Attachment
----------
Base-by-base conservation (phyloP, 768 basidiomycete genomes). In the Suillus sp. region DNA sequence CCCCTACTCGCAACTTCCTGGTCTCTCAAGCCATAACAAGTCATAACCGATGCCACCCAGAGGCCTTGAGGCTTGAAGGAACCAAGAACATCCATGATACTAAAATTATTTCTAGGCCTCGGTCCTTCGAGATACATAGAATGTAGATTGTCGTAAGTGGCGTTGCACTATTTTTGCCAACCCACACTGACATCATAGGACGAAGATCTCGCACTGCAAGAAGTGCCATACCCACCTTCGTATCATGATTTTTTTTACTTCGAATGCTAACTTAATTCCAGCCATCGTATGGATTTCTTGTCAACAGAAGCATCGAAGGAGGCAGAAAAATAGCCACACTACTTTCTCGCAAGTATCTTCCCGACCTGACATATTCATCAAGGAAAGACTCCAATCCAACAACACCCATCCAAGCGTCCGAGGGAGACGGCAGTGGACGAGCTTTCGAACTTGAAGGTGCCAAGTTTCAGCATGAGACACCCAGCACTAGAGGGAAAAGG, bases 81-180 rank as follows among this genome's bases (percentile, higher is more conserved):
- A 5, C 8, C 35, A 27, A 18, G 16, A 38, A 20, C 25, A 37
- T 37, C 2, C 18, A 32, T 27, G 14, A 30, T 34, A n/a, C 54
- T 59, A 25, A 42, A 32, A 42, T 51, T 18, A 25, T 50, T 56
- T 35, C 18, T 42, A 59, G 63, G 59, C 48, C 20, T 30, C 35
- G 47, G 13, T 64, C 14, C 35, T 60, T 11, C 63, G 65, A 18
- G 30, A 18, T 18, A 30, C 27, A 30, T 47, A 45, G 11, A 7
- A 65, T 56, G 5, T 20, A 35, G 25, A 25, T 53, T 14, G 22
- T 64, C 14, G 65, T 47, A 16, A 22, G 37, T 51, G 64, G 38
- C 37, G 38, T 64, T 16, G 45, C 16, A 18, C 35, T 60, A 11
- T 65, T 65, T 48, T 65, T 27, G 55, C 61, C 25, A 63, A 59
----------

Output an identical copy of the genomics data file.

Base-by-base conservation (phyloP, 768 basidiomycete genomes). In the Suillus sp. region DNA sequence CCCCTACTCGCAACTTCCTGGTCTCTCAAGCCATAACAAGTCATAACCGATGCCACCCAGAGGCCTTGAGGCTTGAAGGAACCAAGAACATCCATGATACTAAAATTATTTCTAGGCCTCGGTCCTTCGAGATACATAGAATGTAGATTGTCGTAAGTGGCGTTGCACTATTTTTGCCAACCCACACTGACATCATAGGACGAAGATCTCGCACTGCAAGAAGTGCCATACCCACCTTCGTATCATGATTTTTTTTACTTCGAATGCTAACTTAATTCCAGCCATCGTATGGATTTCTTGTCAACAGAAGCATCGAAGGAGGCAGAAAAATAGCCACACTACTTTCTCGCAAGTATCTTCCCGACCTGACATATTCATCAAGGAAAGACTCCAATCCAACAACACCCATCCAAGCGTCCGAGGGAGACGGCAGTGGACGAGCTTTCGAACTTGAAGGTGCCAAGTTTCAGCATGAGACACCCAGCACTAGAGGGAAAAGG, bases 81-180 rank as follows among this genome's bases (percentile, higher is more conserved):
- A 5, C 8, C 35, A 27, A 18, G 16, A 38, A 20, C 25, A 37
- T 37, C 2, C 18, A 32, T 27, G 14, A 30, T 34, A n/a, C 54
- T 59, A 25, A 42, A 32, A 42, T 51, T 18, A 25, T 50, T 56
- T 35, C 18, T 42, A 59, G 63, G 59, C 48, C 20, T 30, C 35
- G 47, G 13, T 64, C 14, C 35, T 60, T 11, C 63, G 65, A 18
- G 30, A 18, T 18, A 30, C 27, A 30, T 47, A 45, G 11, A 7
- A 65, T 56, G 5, T 20, A 35, G 25, A 25, T 53, T 14, G 22
- T 64, C 14, G 65, T 47, A 16, A 22, G 37, T 51, G 64, G 38
- C 37, G 38, T 64, T 16, G 45, C 16, A 18, C 35, T 60, A 11
- T 65, T 65, T 48, T 65, T 27, G 55, C 61, C 25, A 63, A 59